Kumu Art Museum shows notable films on architecture, urban vision

"Under Tomorrow's Sky" (2021), a biopic on Winy Maas, co-founder of MVRDV architects. Source: Screenshot.

Every Wednesday at 6 p.m. in February, the Kumu auditorium will screen architecture-themed documentaries that focus on urban space and advocate for a more sustainable future.

The first biopic to be screen at the Kumu Art Museum's architecture program is "Under Tomorrow's Sky" (2021), which follows the renowned Dutch architect Winy Maas, whose vision of the city consists of "high rises on a human scale," essentially, stacked structural volumes with open spaces and greenery around them that feel like "vertical villages."

The director Jan Louter travels with the architect to Korea and China, among other places, and visits the construction sites of the geologically inspired Valley block of flats in Amsterdam, and the first publicly accessible art depot in the world, the Depot Boijmans Van Beuningen in Rotterdam: both buildings made headlines around the world long before they opened.

"Maas aspires to create buildings that are welcoming to future generations.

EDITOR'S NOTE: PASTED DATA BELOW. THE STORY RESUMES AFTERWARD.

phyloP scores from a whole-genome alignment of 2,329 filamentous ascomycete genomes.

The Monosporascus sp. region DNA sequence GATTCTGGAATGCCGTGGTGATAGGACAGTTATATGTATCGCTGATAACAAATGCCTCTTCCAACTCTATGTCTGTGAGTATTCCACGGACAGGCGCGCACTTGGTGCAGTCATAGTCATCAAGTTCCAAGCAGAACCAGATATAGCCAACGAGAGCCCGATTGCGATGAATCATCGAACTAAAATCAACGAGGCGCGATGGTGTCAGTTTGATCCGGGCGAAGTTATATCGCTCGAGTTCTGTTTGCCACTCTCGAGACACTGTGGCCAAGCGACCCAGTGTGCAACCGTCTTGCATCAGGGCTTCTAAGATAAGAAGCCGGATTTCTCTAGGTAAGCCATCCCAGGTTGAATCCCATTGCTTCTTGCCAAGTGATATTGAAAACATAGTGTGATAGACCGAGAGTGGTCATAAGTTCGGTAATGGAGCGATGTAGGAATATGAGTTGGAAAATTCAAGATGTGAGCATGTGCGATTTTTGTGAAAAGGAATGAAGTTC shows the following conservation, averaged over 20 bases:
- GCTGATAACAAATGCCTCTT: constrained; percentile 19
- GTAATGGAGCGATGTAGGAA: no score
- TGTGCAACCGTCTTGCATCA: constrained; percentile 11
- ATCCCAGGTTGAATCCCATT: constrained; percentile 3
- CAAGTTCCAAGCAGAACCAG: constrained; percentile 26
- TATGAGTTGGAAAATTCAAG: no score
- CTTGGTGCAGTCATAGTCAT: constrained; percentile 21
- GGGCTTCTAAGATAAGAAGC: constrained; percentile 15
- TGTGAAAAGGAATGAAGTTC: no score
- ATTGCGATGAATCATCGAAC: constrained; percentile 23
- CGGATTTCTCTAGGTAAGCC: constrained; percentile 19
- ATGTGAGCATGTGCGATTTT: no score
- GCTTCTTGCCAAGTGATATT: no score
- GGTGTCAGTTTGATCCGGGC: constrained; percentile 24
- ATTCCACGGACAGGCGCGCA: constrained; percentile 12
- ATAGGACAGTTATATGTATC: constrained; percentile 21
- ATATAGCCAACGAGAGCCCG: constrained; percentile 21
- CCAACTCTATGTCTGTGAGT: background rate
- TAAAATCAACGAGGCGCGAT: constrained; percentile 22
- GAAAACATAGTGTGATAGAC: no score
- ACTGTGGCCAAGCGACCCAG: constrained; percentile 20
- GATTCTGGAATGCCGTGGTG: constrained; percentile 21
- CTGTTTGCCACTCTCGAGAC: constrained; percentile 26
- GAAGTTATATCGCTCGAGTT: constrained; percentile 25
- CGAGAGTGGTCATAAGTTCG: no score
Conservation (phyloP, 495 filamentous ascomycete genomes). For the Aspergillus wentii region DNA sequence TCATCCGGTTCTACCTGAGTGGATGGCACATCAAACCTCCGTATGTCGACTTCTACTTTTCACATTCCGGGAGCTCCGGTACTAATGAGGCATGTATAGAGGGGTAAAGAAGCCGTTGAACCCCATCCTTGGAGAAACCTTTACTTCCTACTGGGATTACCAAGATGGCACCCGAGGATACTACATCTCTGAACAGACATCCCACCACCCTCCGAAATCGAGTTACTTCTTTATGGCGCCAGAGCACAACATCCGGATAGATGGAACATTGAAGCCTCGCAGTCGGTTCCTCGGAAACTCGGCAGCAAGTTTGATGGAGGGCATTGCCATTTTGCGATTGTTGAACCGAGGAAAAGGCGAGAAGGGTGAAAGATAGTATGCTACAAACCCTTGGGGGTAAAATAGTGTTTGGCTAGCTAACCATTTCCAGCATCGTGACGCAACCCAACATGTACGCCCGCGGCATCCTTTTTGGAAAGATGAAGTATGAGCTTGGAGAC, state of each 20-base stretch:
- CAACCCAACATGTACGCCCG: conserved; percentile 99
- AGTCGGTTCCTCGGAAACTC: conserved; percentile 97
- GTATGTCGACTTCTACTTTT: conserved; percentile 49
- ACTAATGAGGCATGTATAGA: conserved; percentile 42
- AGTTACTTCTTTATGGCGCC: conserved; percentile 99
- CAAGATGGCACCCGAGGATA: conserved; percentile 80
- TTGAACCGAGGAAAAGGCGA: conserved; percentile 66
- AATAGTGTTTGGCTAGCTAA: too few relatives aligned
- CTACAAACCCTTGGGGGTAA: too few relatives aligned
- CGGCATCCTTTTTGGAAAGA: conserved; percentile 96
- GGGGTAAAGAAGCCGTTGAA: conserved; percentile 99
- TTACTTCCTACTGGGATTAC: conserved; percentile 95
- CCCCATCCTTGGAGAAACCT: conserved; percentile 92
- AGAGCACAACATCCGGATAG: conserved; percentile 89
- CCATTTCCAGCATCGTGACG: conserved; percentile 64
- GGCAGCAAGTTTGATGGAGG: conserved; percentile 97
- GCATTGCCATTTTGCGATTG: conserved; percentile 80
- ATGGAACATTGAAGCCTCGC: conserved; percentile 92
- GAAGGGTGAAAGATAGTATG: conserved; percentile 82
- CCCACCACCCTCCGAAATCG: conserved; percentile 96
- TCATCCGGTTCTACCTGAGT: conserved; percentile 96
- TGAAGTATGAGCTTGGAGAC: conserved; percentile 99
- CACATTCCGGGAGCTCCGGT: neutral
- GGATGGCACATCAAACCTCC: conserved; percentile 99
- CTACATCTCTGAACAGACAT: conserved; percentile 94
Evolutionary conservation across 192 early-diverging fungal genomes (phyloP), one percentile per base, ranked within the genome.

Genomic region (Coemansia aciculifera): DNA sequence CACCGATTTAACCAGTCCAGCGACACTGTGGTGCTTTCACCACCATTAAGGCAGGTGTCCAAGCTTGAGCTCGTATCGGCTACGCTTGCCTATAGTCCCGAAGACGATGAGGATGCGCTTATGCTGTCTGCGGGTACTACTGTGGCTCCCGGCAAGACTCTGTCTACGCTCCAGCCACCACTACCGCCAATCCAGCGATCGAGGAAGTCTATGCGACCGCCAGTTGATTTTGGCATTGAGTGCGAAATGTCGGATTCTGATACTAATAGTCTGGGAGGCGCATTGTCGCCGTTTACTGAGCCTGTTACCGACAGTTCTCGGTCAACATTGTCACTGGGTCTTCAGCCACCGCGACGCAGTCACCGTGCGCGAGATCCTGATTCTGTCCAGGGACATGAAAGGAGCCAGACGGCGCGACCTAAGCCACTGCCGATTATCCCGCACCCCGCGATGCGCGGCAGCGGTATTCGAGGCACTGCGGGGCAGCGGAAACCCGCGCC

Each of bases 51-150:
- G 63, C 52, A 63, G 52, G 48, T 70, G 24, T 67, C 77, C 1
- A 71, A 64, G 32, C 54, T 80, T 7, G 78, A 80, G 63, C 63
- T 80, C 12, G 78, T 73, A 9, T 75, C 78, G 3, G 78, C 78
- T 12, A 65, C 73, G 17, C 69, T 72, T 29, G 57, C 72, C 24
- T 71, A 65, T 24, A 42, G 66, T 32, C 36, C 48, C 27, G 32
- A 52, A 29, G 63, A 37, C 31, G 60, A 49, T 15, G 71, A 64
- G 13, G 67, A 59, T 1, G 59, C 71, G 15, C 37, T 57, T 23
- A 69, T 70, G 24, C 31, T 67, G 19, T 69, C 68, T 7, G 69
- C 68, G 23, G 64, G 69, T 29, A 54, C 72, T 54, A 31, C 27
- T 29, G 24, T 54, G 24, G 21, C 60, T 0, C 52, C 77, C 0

He invented the concept of the "vertical village," which is now only an idea, because it is rather expensive to build, but in the future, we could live in a city that is open in every sense and where everything is mixed, different styles and architecture, etc," the director, Jan Louter, said.

The other two films in the museum's program are from Denmark and provide insight into the souls of both city creators and city dwellers.

Arne Jacobsen's "Modern Denmark" (2021) is a biopic that follows Jacobsen's career from his playful 1929 design for a House for the Future to his once-derided design for Copenhagen's iconic SAS hotel. The film reveals the range and depth of his practice. Despite the fact that the documentary focuses mostly on Jacobsen's work, it also provides insight into his personality.

Hans Christian Post's documentary "The Best in the World" (2022) delves deeper than the photogenic image of Copenhagen. The Danish capital is commonly considered as one of the world's best and most livable cities.
However, this was not always the case. Copenhagen was an industrial city on the verge of bankruptcy thirty years ago. The city has undergone a complete transformation as a result of political and architectural engineering, but at what cost? Copenhagen, once a shining example of a humane and open city that was affordable to all, has devolved into a bubble only accessible to the wealthy, Mare Pedanik, the film program's curator, explained.

"On the one hand, gentrification is a two-way street; we are improving the environment, but it is only available to a select few," Pedanik said.


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Editor: Kristina Kersa

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